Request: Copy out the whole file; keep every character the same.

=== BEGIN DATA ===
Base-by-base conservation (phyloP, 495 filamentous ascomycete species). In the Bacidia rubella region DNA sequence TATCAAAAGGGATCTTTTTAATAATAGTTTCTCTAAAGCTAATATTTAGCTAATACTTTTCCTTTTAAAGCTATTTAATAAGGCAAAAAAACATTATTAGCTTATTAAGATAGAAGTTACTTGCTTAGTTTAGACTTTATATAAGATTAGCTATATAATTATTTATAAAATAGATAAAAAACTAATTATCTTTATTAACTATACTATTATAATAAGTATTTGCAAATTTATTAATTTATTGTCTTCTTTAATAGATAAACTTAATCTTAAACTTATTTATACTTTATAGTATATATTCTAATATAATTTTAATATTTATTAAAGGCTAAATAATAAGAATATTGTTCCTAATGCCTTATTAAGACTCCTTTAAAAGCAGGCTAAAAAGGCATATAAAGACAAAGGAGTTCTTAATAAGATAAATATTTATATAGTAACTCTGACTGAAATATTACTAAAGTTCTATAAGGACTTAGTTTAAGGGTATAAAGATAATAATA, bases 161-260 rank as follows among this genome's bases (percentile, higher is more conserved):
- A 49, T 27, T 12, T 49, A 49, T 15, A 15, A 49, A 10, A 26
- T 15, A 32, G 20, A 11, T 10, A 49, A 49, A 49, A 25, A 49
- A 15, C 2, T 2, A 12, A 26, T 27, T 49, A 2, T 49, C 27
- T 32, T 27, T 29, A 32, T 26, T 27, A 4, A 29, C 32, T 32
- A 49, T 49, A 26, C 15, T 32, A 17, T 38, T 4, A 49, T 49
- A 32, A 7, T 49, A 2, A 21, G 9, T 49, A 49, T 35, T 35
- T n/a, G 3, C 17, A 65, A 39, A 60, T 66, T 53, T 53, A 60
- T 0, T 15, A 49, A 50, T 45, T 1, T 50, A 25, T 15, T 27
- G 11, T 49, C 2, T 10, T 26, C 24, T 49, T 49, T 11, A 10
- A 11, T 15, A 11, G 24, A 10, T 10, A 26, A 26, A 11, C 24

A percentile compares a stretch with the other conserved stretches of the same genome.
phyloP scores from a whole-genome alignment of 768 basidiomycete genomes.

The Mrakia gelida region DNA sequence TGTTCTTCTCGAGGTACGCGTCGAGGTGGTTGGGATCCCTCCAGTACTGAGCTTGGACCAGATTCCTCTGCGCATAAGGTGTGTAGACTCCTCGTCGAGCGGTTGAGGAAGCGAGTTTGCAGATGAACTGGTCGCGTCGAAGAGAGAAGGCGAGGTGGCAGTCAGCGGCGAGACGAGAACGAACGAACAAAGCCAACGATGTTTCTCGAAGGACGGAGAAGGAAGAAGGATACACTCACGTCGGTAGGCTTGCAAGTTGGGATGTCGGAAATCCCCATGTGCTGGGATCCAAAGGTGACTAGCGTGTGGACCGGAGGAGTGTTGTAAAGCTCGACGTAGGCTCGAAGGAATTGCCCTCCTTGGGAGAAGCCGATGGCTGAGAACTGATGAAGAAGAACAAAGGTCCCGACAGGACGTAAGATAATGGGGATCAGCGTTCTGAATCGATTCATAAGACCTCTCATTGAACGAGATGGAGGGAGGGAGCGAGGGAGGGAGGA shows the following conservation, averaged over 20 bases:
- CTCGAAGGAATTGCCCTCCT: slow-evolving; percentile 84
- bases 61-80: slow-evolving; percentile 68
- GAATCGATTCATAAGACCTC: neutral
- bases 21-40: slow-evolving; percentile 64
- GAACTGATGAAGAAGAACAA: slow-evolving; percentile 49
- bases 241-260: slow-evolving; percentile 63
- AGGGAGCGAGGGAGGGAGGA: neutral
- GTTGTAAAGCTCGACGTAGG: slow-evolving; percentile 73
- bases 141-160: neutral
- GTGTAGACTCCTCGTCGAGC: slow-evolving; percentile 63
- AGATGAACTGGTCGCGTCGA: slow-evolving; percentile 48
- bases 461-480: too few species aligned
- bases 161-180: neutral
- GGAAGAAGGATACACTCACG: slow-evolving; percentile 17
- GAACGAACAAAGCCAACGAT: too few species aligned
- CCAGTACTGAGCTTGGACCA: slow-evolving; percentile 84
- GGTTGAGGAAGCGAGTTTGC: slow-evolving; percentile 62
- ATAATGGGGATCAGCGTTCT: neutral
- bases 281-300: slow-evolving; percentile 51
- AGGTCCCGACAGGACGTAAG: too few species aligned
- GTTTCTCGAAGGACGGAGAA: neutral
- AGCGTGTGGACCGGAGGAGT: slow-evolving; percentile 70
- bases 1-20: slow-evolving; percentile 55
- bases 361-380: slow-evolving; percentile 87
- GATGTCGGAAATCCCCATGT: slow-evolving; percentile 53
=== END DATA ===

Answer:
Base-by-base conservation (phyloP, 495 filamentous ascomycete species). In the Bacidia rubella region DNA sequence TATCAAAAGGGATCTTTTTAATAATAGTTTCTCTAAAGCTAATATTTAGCTAATACTTTTCCTTTTAAAGCTATTTAATAAGGCAAAAAAACATTATTAGCTTATTAAGATAGAAGTTACTTGCTTAGTTTAGACTTTATATAAGATTAGCTATATAATTATTTATAAAATAGATAAAAAACTAATTATCTTTATTAACTATACTATTATAATAAGTATTTGCAAATTTATTAATTTATTGTCTTCTTTAATAGATAAACTTAATCTTAAACTTATTTATACTTTATAGTATATATTCTAATATAATTTTAATATTTATTAAAGGCTAAATAATAAGAATATTGTTCCTAATGCCTTATTAAGACTCCTTTAAAAGCAGGCTAAAAAGGCATATAAAGACAAAGGAGTTCTTAATAAGATAAATATTTATATAGTAACTCTGACTGAAATATTACTAAAGTTCTATAAGGACTTAGTTTAAGGGTATAAAGATAATAATA, bases 161-260 rank as follows among this genome's bases (percentile, higher is more conserved):
- A 49, T 27, T 12, T 49, A 49, T 15, A 15, A 49, A 10, A 26
- T 15, A 32, G 20, A 11, T 10, A 49, A 49, A 49, A 25, A 49
- A 15, C 2, T 2, A 12, A 26, T 27, T 49, A 2, T 49, C 27
- T 32, T 27, T 29, A 32, T 26, T 27, A 4, A 29, C 32, T 32
- A 49, T 49, A 26, C 15, T 32, A 17, T 38, T 4, A 49, T 49
- A 32, A 7, T 49, A 2, A 21, G 9, T 49, A 49, T 35, T 35
- T n/a, G 3, C 17, A 65, A 39, A 60, T 66, T 53, T 53, A 60
- T 0, T 15, A 49, A 50, T 45, T 1, T 50, A 25, T 15, T 27
- G 11, T 49, C 2, T 10, T 26, C 24, T 49, T 49, T 11, A 10
- A 11, T 15, A 11, G 24, A 10, T 10, A 26, A 26, A 11, C 24

A percentile compares a stretch with the other conserved stretches of the same genome.
phyloP scores from a whole-genome alignment of 768 basidiomycete genomes.

The Mrakia gelida region DNA sequence TGTTCTTCTCGAGGTACGCGTCGAGGTGGTTGGGATCCCTCCAGTACTGAGCTTGGACCAGATTCCTCTGCGCATAAGGTGTGTAGACTCCTCGTCGAGCGGTTGAGGAAGCGAGTTTGCAGATGAACTGGTCGCGTCGAAGAGAGAAGGCGAGGTGGCAGTCAGCGGCGAGACGAGAACGAACGAACAAAGCCAACGATGTTTCTCGAAGGACGGAGAAGGAAGAAGGATACACTCACGTCGGTAGGCTTGCAAGTTGGGATGTCGGAAATCCCCATGTGCTGGGATCCAAAGGTGACTAGCGTGTGGACCGGAGGAGTGTTGTAAAGCTCGACGTAGGCTCGAAGGAATTGCCCTCCTTGGGAGAAGCCGATGGCTGAGAACTGATGAAGAAGAACAAAGGTCCCGACAGGACGTAAGATAATGGGGATCAGCGTTCTGAATCGATTCATAAGACCTCTCATTGAACGAGATGGAGGGAGGGAGCGAGGGAGGGAGGA shows the following conservation, averaged over 20 bases:
- CTCGAAGGAATTGCCCTCCT: slow-evolving; percentile 84
- bases 61-80: slow-evolving; percentile 68
- GAATCGATTCATAAGACCTC: neutral
- bases 21-40: slow-evolving; percentile 64
- GAACTGATGAAGAAGAACAA: slow-evolving; percentile 49
- bases 241-260: slow-evolving; percentile 63
- AGGGAGCGAGGGAGGGAGGA: neutral
- GTTGTAAAGCTCGACGTAGG: slow-evolving; percentile 73
- bases 141-160: neutral
- GTGTAGACTCCTCGTCGAGC: slow-evolving; percentile 63
- AGATGAACTGGTCGCGTCGA: slow-evolving; percentile 48
- bases 461-480: too few species aligned
- bases 161-180: neutral
- GGAAGAAGGATACACTCACG: slow-evolving; percentile 17
- GAACGAACAAAGCCAACGAT: too few species aligned
- CCAGTACTGAGCTTGGACCA: slow-evolving; percentile 84
- GGTTGAGGAAGCGAGTTTGC: slow-evolving; percentile 62
- ATAATGGGGATCAGCGTTCT: neutral
- bases 281-300: slow-evolving; percentile 51
- AGGTCCCGACAGGACGTAAG: too few species aligned
- GTTTCTCGAAGGACGGAGAA: neutral
- AGCGTGTGGACCGGAGGAGT: slow-evolving; percentile 70
- bases 1-20: slow-evolving; percentile 55
- bases 361-380: slow-evolving; percentile 87
- GATGTCGGAAATCCCCATGT: slow-evolving; percentile 53